All in all, an enjoyable and informative reading experience. And now I feel like I need to read more of this history, especially the details of Henry's children, Mary, Elizabeth, and Edward. I suppose that's how people get hooked on it all.(less)
What a title! For a blog post or a book, that's gotta be one that grabs your attention. Call Me Puke, A Life on the Dirt Circuit is an autobiography b...moreWhat a title! For a blog post or a book, that's gotta be one that grabs your attention. Call Me Puke, A Life on the Dirt Circuit is an autobiography by Mark Sieve, better known as "Puke" of the "Puke & Snot" comedy duo seen nationwide, mostly at Renaissance festivals. My family and I love to go the Ren Faires and have been to several in the US, Germany and England. But it wasn't until a couple of years ago, in 2008, when we visited the Colorado Renaissance festival near Larkspur for about the fourth time that we actually saw the Puke & Snot show. Unfortunately, later that year, Joe Kudla, who played "Snot" passed away, only a couple of weeks after we had seen the show. This year, my wife and kids went back to the festival and saw Puke & Snot once again, with a new "Snot" in play. They were lucky to have been a bit early to the show and lo and behold, Mark "Puke" Sieve sat down next to them and starting shooting the breeze. As a souvenir, because I couldn't attend, they brought home this book as a gift for me, autographed by the author. Cool!
This is a great little autobiography and, not surprisingly, won the Midwest Book Award. Mr. Sieve does not tell his life story in direct chronological order but rather mixes it with other, themed vignettes. He does a great job of being humble (but not overly so like some autobiographies that just make you want to...well, puke). We get to experience his life, from his early days working in his parents’ cinema, to his potential major league baseball career, and through his early days as a public school teacher. But always there was his love for performing comedy and getting the audience to laugh. Together with his partner, Joe, they carried the Puke & Snot show for about 35 years, usually on the "Dirt Circuit" as he calls it but elsewhere too...even Disney. Along the way they've met and worked with some memorable characters including some you've heard of like Penn & Teller who got their start in similar circumstances. Mr. Sieve writes from a very personal point of view and it's never more heartbreaking than when he serves tribute to his long time partner.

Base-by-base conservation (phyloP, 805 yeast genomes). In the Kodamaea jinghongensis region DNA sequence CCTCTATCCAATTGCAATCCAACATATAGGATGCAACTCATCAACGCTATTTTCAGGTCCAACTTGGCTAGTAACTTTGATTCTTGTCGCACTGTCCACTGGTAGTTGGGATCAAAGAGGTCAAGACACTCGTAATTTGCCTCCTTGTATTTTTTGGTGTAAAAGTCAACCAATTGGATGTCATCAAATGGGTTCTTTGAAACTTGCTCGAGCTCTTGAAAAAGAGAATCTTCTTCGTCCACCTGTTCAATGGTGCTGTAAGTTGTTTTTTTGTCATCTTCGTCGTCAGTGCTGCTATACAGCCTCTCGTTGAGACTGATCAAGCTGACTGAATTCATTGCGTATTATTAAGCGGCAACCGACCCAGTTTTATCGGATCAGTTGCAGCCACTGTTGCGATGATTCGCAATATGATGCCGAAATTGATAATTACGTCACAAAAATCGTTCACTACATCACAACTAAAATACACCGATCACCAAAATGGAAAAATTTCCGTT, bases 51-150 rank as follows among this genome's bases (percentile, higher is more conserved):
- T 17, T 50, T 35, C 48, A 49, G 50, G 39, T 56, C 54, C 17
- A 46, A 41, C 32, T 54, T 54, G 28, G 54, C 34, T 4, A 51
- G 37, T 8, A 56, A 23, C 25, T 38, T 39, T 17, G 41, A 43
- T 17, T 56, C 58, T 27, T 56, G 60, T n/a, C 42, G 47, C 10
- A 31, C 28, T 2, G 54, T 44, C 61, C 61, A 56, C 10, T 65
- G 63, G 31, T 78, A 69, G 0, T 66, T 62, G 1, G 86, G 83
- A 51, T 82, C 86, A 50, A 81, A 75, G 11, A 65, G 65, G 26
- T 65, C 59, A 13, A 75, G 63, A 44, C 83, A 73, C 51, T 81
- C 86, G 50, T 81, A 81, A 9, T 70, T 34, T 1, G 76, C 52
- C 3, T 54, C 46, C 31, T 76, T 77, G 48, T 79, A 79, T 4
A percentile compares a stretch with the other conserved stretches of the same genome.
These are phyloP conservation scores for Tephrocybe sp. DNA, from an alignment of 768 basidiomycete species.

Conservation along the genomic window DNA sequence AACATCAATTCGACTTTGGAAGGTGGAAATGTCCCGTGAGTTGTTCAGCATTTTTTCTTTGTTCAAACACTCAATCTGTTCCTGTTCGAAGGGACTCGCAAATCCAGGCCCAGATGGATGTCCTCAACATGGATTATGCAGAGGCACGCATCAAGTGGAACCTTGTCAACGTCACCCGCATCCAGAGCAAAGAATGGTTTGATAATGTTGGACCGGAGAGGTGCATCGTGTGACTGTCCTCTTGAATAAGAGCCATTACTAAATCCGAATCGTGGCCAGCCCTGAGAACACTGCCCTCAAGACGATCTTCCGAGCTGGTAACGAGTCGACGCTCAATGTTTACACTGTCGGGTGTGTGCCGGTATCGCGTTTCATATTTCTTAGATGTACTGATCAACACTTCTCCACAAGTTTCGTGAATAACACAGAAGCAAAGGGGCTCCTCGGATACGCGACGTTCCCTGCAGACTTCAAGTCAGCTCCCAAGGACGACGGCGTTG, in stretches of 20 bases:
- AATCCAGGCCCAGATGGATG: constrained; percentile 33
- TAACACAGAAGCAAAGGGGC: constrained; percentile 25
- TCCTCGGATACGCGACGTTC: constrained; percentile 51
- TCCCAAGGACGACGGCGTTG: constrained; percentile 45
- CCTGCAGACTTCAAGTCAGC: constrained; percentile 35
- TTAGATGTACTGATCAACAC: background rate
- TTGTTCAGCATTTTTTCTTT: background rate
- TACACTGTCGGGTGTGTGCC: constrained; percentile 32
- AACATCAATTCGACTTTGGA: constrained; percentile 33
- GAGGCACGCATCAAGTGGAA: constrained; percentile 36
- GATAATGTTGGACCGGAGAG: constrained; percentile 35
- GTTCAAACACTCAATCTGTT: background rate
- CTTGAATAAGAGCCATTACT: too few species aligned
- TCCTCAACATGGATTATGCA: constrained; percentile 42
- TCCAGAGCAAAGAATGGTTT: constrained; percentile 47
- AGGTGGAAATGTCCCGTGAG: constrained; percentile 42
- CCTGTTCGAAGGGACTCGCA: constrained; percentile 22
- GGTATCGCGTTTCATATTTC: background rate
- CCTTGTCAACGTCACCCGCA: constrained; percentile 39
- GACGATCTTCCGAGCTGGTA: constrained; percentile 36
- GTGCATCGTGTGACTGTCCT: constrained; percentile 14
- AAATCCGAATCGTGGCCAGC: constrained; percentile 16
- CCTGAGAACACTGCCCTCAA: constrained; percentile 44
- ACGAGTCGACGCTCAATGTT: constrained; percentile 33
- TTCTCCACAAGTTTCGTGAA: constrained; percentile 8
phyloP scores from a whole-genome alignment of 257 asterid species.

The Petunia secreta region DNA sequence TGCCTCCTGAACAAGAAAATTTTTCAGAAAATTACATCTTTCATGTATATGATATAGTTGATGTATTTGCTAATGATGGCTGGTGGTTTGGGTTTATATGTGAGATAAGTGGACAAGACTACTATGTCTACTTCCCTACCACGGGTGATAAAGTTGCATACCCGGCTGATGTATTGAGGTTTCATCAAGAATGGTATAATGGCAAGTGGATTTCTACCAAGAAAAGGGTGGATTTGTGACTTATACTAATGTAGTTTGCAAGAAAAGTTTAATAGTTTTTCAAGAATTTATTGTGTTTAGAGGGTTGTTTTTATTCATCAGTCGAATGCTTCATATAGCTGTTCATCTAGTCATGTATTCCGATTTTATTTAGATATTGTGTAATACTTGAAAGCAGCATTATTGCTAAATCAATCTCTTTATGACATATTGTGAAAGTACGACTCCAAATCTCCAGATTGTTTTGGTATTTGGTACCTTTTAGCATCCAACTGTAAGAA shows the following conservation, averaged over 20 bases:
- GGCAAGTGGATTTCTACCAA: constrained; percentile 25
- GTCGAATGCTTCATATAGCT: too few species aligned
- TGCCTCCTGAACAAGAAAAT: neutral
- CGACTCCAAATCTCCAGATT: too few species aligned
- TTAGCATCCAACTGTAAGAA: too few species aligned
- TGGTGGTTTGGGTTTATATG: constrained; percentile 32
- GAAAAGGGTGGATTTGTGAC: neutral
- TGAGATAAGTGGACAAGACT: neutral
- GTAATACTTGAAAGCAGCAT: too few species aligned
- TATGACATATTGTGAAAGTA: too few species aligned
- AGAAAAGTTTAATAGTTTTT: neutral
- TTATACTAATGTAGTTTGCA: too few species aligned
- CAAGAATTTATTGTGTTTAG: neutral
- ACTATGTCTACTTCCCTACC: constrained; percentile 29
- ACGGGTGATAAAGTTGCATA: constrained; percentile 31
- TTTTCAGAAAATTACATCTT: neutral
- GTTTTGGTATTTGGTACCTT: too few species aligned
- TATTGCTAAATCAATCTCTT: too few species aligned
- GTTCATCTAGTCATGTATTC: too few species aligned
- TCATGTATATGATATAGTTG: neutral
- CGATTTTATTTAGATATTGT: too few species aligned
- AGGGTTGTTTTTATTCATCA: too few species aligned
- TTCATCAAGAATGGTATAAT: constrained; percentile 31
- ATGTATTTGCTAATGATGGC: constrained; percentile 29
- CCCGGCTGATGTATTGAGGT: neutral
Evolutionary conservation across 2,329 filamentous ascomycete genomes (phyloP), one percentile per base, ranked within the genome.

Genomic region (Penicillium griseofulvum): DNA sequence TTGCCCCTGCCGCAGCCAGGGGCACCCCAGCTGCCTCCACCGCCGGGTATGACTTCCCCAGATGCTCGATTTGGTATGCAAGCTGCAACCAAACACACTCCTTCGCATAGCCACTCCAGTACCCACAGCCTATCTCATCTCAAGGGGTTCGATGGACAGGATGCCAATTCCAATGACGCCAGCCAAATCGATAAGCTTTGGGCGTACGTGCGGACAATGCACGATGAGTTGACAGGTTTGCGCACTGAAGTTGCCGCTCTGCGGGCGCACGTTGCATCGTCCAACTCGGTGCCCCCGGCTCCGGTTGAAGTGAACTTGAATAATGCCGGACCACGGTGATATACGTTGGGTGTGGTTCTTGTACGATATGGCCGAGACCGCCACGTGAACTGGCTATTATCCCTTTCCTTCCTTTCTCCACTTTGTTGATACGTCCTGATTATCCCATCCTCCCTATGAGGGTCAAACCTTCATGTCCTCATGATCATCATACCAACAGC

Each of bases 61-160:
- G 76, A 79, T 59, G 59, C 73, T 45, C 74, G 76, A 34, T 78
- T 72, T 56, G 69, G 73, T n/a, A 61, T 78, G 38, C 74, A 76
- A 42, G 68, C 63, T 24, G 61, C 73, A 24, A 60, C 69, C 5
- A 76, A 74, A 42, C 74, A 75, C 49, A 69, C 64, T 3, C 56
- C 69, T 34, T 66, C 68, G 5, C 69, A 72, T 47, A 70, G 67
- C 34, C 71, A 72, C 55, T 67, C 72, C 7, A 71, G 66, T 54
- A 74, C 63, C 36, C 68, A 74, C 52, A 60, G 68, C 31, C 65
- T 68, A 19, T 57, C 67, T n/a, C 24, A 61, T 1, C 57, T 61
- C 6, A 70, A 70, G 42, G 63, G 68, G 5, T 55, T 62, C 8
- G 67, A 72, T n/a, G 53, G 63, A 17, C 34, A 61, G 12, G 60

This book is a collection of letters and personal diary entries from George H. W. Bush throughout his life. The book is divided into major sections th...moreThis book is a collection of letters and personal diary entries from George H. W. Bush throughout his life. The book is divided into major sections that align with what he was doing at the time. It includes letters to his mom back when he voluntered to enter the US Navy after the bombing of Pearl Harbor and goes all the way up until the date of publication of the book, just prior to his son's campaign for president. It includes sections during his time as an oil man in Texas, as a congressman, as the US Ambassador to the UN, as the Chairman of the RNC (during the Watergate era), as the Director of the CIA, as the US liaison to China, and of course as the Vice President to Ronald Reagan and ultimately as the US President. We get to see his thoughts on historical events like the fall of the Berlin Wall, the Panama invasion, Somalia, and, of course, Operations Desert Shield/Storm. But we also get to read his thoughts on infamous events like his upchucking on the Chinese Premier and the fallout from "Read My Lips" etc.